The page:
...Yet I suspect in twenty years I'll be sitting in Taipei bars, wondering why that hasn't happened yet, and listening to US commentators complain about the same things they have been kvetching about for the last twenty years, unwilling or unable to face the solution....

* J Michael Cole has a good discussion of the nuke vs conventional issue over at the China Policy Institute.

UPDATE: Laorencha rants:
And it kind of horrifies me that while Beijing is decidedly losing the charm offensive, the soft-power push, to win over the Taiwanese people (which honestly is simply not going to happen, now or ever), they seem to be winning the push to brainwash expat and "foreign policy expert" bloviators.
East Asia Observer has a different view, good stuff in there.
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Anonymous said...

Thanks Michael, for your views from Taiwan. Where do the Chinese find guys like Mearsheimer to push their barrow.
So much like out of the wu mao" text book with terms like "unification" etc.
nice piece

Jeremy said...

Some great pieces and links today, Michael. Good work.

Jenna Lynn Cody said...

I've had so much trouble even insisting that instead of "reunification" people should use "unification" (I don't constantly beat that drum but I won't let "reunification" slip by unchallenged) - for the simple fact that there's no "re-", the two countries were never one.

I wonder what would happen if I started insisting on "expansion and annexation" instead. I think I'll try and find out. :)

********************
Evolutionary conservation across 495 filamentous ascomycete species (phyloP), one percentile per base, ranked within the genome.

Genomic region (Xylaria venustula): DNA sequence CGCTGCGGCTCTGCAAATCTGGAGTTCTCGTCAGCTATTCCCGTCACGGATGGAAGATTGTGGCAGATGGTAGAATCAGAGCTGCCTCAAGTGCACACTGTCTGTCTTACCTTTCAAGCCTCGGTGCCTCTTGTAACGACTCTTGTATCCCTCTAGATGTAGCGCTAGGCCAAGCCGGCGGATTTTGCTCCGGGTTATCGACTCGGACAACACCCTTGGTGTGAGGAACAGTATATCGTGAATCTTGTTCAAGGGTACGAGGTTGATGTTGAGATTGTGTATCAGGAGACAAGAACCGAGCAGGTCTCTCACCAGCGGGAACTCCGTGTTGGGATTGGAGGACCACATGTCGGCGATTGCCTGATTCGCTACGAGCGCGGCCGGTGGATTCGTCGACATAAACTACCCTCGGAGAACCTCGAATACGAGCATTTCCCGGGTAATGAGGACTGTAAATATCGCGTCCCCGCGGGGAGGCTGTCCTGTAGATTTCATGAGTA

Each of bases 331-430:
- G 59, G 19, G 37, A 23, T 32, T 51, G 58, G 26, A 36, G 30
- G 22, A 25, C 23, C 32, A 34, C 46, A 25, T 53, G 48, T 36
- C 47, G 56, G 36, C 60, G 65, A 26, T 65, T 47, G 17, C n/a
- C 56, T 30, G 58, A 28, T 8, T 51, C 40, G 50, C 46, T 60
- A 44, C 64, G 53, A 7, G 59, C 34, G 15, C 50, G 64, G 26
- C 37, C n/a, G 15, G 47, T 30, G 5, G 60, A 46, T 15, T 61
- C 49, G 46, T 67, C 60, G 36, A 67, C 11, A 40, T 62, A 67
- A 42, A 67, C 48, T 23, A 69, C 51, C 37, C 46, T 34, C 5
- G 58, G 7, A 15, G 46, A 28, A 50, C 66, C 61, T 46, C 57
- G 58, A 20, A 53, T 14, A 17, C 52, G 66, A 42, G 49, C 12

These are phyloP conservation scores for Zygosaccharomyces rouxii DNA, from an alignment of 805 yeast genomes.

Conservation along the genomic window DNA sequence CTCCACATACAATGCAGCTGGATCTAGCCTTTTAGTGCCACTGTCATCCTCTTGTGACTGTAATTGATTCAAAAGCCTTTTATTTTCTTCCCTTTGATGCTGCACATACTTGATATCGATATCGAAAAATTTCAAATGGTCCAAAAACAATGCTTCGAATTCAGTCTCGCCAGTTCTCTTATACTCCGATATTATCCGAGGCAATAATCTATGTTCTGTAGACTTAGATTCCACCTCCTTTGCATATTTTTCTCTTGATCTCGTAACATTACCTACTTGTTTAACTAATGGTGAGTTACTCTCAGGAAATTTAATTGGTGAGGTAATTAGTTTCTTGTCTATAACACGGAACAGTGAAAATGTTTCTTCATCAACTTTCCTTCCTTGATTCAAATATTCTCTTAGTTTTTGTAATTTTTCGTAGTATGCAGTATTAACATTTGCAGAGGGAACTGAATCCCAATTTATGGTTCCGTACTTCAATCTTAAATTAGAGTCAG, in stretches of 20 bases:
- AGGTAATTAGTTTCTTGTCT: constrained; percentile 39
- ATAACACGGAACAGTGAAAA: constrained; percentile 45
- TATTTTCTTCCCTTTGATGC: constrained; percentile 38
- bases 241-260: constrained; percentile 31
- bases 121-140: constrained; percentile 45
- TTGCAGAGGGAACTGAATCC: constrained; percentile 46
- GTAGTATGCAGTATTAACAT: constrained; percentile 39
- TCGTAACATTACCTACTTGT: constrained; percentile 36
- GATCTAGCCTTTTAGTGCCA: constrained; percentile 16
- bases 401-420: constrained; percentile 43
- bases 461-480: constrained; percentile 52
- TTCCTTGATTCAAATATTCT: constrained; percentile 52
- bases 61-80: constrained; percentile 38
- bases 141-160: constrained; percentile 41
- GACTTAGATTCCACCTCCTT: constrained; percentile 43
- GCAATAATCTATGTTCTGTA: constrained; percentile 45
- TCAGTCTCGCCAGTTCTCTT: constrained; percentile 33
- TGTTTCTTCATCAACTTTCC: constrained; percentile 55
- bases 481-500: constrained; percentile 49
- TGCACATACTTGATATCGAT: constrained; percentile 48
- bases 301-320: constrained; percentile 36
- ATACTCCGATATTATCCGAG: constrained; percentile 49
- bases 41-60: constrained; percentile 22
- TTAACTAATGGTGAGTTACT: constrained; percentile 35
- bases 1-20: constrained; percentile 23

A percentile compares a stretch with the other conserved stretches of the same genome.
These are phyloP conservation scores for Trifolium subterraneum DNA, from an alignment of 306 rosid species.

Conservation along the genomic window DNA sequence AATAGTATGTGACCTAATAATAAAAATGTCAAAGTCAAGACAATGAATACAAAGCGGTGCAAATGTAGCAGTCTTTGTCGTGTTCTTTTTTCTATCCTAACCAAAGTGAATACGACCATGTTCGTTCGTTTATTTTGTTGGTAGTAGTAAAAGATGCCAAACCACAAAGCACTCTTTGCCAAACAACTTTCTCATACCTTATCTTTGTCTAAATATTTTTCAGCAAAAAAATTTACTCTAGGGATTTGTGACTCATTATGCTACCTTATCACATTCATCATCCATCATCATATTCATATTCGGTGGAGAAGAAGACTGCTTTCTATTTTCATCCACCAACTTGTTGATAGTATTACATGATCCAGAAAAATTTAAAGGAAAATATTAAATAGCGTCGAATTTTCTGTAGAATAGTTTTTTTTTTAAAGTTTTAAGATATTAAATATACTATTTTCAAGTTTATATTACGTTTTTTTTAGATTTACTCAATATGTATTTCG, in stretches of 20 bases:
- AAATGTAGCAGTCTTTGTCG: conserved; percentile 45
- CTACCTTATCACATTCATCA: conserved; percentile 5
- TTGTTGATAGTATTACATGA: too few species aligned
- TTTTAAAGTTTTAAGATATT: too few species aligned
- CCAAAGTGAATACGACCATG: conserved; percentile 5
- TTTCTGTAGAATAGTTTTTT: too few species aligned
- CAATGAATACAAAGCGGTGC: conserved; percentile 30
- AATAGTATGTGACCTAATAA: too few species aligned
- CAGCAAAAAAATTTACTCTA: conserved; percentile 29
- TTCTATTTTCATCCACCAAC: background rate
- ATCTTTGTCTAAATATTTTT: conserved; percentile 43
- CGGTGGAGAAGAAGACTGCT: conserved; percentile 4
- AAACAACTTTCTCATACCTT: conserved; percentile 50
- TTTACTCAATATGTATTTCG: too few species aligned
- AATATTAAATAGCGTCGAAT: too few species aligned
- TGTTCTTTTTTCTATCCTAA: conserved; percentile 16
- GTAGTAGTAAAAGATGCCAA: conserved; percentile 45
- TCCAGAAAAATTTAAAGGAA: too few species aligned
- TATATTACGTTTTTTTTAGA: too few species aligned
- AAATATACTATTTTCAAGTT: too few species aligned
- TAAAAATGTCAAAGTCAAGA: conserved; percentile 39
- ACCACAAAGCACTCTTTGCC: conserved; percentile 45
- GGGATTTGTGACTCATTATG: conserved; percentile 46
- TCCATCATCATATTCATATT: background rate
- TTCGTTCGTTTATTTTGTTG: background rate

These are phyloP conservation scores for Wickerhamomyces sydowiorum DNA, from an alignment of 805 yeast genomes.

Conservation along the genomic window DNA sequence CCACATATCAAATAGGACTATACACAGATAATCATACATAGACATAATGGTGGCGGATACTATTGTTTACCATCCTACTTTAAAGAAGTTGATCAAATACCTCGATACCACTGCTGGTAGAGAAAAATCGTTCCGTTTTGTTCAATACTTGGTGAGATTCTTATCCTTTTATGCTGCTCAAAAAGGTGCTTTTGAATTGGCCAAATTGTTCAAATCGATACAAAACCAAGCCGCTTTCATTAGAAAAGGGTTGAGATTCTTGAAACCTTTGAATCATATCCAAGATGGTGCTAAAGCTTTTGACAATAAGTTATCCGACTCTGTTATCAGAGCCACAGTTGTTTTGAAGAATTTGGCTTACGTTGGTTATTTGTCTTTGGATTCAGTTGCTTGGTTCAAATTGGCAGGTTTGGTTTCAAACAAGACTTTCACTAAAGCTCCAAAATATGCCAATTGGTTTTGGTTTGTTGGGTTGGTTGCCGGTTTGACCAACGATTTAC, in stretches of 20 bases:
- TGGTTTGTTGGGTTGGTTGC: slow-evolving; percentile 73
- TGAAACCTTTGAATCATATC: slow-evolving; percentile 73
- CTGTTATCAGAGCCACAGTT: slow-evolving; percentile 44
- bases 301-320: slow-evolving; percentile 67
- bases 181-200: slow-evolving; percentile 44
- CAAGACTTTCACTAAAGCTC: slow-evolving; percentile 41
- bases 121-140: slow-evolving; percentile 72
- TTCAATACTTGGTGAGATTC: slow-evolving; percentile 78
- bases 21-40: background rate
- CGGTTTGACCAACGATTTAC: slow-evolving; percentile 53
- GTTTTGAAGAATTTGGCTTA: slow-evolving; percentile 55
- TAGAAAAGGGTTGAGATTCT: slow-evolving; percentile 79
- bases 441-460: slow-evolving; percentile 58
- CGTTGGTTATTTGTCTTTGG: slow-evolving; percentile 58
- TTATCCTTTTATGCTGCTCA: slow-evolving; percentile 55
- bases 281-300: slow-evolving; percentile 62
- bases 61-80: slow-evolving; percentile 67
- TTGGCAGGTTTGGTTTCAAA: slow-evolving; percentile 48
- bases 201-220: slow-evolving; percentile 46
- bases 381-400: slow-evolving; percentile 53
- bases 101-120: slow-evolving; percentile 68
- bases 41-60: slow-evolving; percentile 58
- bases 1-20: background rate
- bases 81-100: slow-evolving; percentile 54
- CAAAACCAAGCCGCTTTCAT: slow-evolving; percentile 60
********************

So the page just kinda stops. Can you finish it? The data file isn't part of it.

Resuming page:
I agree about the ruddy foreigners in expat bars. I've met more than a few. They get reeeeaaaaaaal condescending when you dare to disagree with their "educated, realistic" ideas about "foreign policy", especially if you're a young-looking woman (yes, I am implying their is sexism in their attitudes. Yes, I'll probably get eviscerated for same. I don't care - it's what I think is happening and I stand by that observation).

Which is why you will rarely find me in an expat bar, or talking to said ruddy foreigners.

In fact, your side of things has more supporters among expats than you may realize, it's just that those of us who agree with you on these issues aren't the ones you'll meet at the meat markets.

Iago de Otto said...

Bravo and kudos your way, Michael. Excellent stuff.

Anonymous said...

Mearsheimer's scribblings are run-of-the-mill smack penned by an academic drawing on circa 1980 textbooks and outdated Internet research. But at the end of the day, slop such as his is exactly what the KMT, oops, I meant the "government," wants to see published abroad. The less the international community knows about the real condition of Taiwan and strict adherence to former Vice President Lien Chan's Journey of Peace agreement, the better it is for those enjoying the spoils of surrender in the dying days of the ROC.